Citizen Science Boosts Cook Inlet Beluga Whale Conservation
Happy Citizen Science Day! In celebration of tomorrow’s annual event celebrating citizen science, also known as community science, we’re taking a moment to appreciate the dedicated volunteers who work with Defenders gather data that helps save species. Alaska Director Karla Dutton is partnering with dozens of organizations and hundreds of volunteers to conserve Cook Inlet beluga whales!
‘Big data’ is all the rage these days — that is, scientific information collected in massive quantities. But along the shores of Cook Inlet, Alaska, the data we’re collecting is colossal in its own right: in just 1 day, 1200 volunteers recorded 260 sightings of a species weighing 3,000 lbs and growing 15 feet long. The annual Cook Inlet beluga whale survey in Anchorage, Alaska — launched as ‘Belugas Count!’ in 2017 — is making a big splash as it rapidly raises public awareness and enhances the knowledge base.
Although the ‘Belugas Count!’ program is fresh out of water, citizen science projects on Cook Inlet belugas have existed for more than a decade. In 2008, Defenders’ Alaska office partnered with Friends of the Anchorage Coastal Refuge and helped to fund the Anchorage Coastal Beluga Survey (ACBS). The ACBS gathered together dozens of community volunteers to spot whales over eight months each year in a transformative program that channeled the Alaskan community’s universal love for the iconic Cook Inlet beluga into a science-based metric for tracking species trends and behavior. Over a four-year period, community scientists with the ACBS collected 450 observation hours documenting 77 groups and 507 sightings of Cook Inlet belugas, including 31 calves. These data contributed to the development of the Cook Inlet beluga recovery plan by enhancing scientists’ understanding of population health, fecundity (fertility), abundance (population numbers), prey needs and movement patterns.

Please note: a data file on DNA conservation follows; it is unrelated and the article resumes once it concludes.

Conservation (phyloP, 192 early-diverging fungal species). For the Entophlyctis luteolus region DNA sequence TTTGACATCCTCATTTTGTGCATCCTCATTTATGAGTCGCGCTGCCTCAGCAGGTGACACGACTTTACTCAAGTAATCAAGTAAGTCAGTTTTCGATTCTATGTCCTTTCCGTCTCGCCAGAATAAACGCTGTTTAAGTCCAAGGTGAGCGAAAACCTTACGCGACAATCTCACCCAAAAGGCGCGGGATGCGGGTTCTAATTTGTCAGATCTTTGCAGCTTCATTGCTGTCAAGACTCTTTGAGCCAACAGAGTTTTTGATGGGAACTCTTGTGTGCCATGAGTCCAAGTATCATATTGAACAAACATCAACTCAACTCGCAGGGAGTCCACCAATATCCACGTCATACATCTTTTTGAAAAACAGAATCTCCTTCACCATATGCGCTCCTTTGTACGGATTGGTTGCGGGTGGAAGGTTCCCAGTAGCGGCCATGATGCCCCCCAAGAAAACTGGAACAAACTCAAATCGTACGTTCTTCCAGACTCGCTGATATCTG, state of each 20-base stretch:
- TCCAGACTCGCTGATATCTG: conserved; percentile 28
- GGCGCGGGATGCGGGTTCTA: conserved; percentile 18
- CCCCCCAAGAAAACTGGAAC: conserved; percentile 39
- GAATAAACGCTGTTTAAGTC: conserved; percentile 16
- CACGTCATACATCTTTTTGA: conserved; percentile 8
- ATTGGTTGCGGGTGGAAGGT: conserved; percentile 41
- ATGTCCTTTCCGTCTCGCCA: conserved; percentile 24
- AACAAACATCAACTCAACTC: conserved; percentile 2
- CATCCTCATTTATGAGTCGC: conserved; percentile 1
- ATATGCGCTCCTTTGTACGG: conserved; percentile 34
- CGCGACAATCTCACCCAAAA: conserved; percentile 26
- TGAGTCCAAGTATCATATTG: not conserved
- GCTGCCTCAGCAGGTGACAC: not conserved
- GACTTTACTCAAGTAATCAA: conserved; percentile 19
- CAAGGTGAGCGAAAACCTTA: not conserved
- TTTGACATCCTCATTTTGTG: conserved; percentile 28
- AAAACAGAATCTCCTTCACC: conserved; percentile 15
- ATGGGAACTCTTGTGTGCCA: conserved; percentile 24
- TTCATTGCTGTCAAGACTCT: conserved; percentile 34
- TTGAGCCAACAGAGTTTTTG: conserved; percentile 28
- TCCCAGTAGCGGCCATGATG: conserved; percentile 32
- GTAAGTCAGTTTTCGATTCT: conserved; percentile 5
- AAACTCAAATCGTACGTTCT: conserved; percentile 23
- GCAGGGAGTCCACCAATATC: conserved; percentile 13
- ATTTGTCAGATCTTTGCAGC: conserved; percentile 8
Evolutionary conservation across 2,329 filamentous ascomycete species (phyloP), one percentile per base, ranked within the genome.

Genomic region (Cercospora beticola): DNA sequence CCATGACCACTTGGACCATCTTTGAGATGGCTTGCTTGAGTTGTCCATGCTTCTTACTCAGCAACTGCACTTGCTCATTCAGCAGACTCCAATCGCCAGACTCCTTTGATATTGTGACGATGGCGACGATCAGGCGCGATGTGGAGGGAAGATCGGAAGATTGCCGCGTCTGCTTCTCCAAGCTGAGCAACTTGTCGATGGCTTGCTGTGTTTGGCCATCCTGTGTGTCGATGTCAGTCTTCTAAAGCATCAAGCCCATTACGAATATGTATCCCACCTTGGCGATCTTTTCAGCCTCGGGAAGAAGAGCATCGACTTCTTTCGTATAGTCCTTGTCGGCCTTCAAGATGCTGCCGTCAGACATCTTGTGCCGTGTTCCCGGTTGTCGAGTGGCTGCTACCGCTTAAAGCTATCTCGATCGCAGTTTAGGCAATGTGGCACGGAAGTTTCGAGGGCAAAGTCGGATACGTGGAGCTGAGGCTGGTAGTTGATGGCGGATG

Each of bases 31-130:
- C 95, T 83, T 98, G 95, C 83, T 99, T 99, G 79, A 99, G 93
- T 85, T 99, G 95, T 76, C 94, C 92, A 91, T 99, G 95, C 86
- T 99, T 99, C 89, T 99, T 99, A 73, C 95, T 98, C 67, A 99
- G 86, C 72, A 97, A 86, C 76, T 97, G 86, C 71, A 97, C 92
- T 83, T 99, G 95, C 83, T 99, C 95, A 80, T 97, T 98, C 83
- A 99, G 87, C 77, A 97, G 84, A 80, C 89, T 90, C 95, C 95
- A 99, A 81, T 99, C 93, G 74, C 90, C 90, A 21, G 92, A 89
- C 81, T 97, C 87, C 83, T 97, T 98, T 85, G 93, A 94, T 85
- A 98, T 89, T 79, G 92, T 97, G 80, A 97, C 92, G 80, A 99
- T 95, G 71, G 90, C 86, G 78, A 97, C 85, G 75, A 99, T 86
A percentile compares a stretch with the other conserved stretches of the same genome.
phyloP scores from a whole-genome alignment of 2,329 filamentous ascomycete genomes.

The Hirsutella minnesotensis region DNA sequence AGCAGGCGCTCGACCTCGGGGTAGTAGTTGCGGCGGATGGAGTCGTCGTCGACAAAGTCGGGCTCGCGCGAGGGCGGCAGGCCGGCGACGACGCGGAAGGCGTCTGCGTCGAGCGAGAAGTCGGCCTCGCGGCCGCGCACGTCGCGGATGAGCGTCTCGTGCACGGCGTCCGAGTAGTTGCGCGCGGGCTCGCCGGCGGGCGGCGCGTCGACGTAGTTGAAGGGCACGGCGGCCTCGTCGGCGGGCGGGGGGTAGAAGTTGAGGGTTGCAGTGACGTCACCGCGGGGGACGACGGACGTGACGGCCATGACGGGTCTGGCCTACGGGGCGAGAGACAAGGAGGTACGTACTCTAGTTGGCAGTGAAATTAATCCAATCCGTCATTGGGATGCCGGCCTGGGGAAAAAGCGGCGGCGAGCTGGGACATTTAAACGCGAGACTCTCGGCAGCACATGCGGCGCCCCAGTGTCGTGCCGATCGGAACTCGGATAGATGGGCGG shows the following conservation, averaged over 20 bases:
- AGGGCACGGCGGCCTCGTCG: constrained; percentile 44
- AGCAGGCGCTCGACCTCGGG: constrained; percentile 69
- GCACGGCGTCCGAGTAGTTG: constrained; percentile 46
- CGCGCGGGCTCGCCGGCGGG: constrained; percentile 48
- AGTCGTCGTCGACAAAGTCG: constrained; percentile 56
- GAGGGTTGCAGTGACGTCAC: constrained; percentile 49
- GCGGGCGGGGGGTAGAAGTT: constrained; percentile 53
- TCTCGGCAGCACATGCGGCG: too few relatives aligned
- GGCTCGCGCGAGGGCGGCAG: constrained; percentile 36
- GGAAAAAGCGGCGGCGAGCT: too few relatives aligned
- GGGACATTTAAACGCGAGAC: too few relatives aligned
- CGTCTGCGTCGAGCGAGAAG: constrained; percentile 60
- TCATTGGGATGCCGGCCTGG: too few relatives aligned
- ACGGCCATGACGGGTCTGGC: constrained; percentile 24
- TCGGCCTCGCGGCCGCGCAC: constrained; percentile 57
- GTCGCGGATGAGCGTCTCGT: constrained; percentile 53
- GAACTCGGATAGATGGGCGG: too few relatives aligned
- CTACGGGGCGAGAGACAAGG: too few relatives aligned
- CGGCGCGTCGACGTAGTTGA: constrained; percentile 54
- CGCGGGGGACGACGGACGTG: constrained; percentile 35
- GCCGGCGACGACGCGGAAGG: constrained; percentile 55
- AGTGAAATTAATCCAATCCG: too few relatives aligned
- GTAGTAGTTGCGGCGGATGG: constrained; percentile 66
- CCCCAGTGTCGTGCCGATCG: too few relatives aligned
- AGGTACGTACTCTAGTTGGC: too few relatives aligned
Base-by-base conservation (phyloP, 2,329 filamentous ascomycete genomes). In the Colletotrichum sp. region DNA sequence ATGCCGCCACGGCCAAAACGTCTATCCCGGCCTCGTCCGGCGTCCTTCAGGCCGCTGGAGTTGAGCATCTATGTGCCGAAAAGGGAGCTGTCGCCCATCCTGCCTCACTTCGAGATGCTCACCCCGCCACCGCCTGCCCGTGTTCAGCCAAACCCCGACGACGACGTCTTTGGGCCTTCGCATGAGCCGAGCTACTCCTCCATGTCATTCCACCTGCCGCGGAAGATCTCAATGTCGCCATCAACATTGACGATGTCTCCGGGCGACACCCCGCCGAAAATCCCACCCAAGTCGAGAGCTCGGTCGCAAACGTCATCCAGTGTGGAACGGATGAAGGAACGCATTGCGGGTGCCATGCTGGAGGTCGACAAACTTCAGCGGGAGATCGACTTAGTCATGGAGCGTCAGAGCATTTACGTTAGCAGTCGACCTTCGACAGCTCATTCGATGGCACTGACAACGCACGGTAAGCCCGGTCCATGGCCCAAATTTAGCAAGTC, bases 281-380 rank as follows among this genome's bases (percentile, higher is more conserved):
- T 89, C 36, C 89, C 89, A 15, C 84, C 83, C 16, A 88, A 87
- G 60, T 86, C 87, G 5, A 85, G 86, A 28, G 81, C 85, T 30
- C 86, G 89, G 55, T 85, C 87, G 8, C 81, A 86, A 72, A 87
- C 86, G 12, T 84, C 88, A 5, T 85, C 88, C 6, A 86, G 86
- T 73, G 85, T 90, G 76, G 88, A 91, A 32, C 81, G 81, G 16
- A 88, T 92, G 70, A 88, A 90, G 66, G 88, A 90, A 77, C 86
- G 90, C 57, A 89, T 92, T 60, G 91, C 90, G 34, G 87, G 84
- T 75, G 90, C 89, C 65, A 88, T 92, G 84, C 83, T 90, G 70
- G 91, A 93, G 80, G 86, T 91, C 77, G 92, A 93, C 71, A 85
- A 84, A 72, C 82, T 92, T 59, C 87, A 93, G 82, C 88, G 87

As a key partner in the ACBS, Defenders funded and executed logistics for the Ship Creek survey site, one of several sites along the coastline of Anchorage. I scheduled volunteer shifts, managed data sheets and outfitted our community scientists with equipment for surveying belugas. Each shift received spotting scopes and tripods, which volunteers used to scan for whales at their outlook. Our scientists also received marine binoculars with a reticle rangefinder, which enabled them to calculate the distance to each whale. I equipped them with waterproof data sheets, on which they recorded the number of whales and the whales’ ages, color and behavior. The most important necessity for the project, each volunteer brought for themselves: perseverance, patience and excitement to spot some belugas and contribute to their conservation!
When the ACBS disbanded in 2011, I was worried that the community’s excitement might flounder, along with conservation efforts for the beluga. But in 2017, Defenders joined forces with the National Marine Fisheries Service, state agencies, local and national organizations and hundreds of local residents to redirect community science efforts into a new program called ‘Belugas Count!’. The first event in September 2017 went swimmingly and streamlined attention to endangered Cook Inlet belugas, whose population continues to decline.
Under the watch of our community scientists, who aid agencies in monitoring, research and conservation of the species, I remain hopeful that the population of Cook Inlet belugas will rebound. And we’ll have the ability to contribute vital data to the effort.
Join us and take action!
Save the date for the 2018 Belugas Count! survey on Saturday, September 15, 2018. This event will expand from Anchorage to also include new survey sites along the Kenai Peninsula. More details available here!